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10-07-2024 | Metabolic Disease and Nutrition | News

Testosterone use may increase metabolic syndrome risk in transmasculine individuals

Author: Laura Cowen


medwireNews: Gender-affirming hormone treatment (GAHT) with testosterone may be associated with development and progression of metabolic syndrome, suggests a longitudinal study of US veterans.

Writing in JAMA Network Open, Leila Hashemi (VA Greater Los Angeles Health Care System, California) and co-authors note that sex hormones are known to influence metabolic syndrome risk, but data regarding the longitudinal effects of GAHT are lacking.

To address this, Hashemi and team investigated whether estradiol or testosterone, given as GAHT, are associated with changes in metabolic syndrome z-scores. The study included 1290 participants (mean age 41.3 years) registered in the Veterans Health Administration national database between 2006 and 2019. Of these, 645 were transgender veterans receiving GAHT and 645 were cisgender veterans matched by age, race, ethnicity, and index visit who were not receiving exogenous sex hormone treatment.

Among the individual components of metabolic syndrome, the researchers found that transmasculine participants (n=151) had the greatest mean increase in BMI, from 27.7 kg/m2 in the 13-year period before GAHT initiation to 30.0 kg/m2 up to 15 years after this date, with the difference statistically significant.

Transmasculine participants also had significantly higher mean systolic blood pressure (SBP) after than before GAHT initiation (123.5 vs 117.5 mmHg), as well as higher blood glucose levels (117.5 vs 92.7 mg/dL; 6.52 vs 5.14 mmol/L) and log triglyceride levels (4.72 vs 4.44 mg/dL), and significantly lower mean high-density lipoprotein (HDL) levels (49.4 vs 53.1 mg/dL).

For transfeminine individuals (n=494), there was no significant change in mean BMI after GAHT compared with before (30.0 vs 29.6kg/m2) and no significant change in SBP (126.2 vs 127.2 mmHg). Mean blood glucose levels increased significantly (116.5 vs 103.8 mg/dL; 6.46 vs 5.76 mmol/L) as did mean HDL level (49.9 vs 42.6 mg/dL), whereas log triglyceride levels decreased significantly in this group (4.88 vs 4.97 mg/dL).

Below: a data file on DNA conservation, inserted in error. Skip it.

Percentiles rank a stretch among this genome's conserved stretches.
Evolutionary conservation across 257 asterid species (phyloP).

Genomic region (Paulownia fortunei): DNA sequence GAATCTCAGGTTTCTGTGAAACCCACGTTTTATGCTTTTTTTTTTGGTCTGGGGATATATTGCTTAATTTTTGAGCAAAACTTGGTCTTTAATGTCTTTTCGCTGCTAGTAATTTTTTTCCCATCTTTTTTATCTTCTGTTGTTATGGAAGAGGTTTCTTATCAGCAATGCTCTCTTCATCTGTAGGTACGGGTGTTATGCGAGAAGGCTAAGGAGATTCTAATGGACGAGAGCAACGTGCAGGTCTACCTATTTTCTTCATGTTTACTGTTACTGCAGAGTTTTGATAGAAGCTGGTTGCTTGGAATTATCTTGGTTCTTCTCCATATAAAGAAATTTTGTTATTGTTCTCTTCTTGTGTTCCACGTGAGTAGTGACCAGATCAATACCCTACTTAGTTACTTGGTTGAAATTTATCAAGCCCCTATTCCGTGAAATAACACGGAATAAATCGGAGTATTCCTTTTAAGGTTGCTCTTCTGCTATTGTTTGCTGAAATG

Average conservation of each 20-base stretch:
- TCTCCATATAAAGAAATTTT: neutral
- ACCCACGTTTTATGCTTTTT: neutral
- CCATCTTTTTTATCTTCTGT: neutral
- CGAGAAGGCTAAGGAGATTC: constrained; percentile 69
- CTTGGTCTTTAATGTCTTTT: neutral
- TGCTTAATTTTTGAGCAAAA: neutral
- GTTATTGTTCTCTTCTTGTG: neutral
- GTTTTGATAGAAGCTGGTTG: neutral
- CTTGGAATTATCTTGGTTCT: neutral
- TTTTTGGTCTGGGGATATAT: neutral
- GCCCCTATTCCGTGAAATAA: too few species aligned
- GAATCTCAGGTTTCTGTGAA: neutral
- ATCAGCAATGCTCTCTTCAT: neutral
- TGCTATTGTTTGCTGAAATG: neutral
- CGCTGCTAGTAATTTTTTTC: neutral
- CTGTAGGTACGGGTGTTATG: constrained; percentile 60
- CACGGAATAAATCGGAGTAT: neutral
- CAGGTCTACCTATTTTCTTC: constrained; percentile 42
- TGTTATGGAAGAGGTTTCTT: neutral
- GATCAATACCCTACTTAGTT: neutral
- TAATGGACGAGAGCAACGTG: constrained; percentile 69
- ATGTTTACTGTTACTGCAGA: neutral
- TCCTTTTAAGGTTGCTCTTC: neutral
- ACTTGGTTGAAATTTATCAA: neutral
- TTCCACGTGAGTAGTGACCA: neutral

Among the cisgender males (n=365), BMI, SBP, blood glucose, and HDL levels all increased significantly from before to after the index date, while triglyceride levels remained stable. For cisgender females (n=280), BMI, blood glucose, and HDL levels all increased significantly, while SBP and log triglyceride levels were stable.

Together, these findings mean that transmasculine veterans had the greatest percentage increase in mean z-scores for metabolic syndrome.

Specifically, mean z-score increased by a significant 298% among transmasculine veterans after versus before beginning GAHT. Cisgender females had the second greatest increase, at a significant 108.3%, followed by a significant 49.3% increase for cisgender males, and a nonsignificant increase of 3.0% for transfeminine individuals.

Hashemi et al comment: “Our hypothesis that sex hormones are associated with metabolic syndrome appeared to be valid in this cohort with the exception of cisgender females.”

This is because the longitudinal change in cisgender females’ z-score was greater than that for transfeminine and cisgender male veterans, which “is not fully consistent with our hypothesis that ovarian sex hormones would be protective.” They note cisgender female veterans generally have more complex comorbidities than cisgender female civilians, which “may place them at a higher risk of worse clinical outcomes.”

Nonetheless, the researchers conclude: “Our data from this cohort study indicated that in both cisgender and transgender individuals, estradiol was associated with reduced metabolic syndrome risk, whereas testosterone was associated with increased risk.”

They add: “These findings are relevant for the management of metabolic syndrome risk factors in cisgender and transgender individuals. It is also important to note that exogenous sex hormones are not equivalent to endogenous sex hormones, nor is the body in which they operate the same as one never exposed to the opposing sex hormones.”

medwireNews is an independent medical news service provided by Springer Healthcare Ltd. © 2024 Springer Healthcare Ltd, part of the Springer Nature Group

JAMA Netw Open 2024; 7: e2419696


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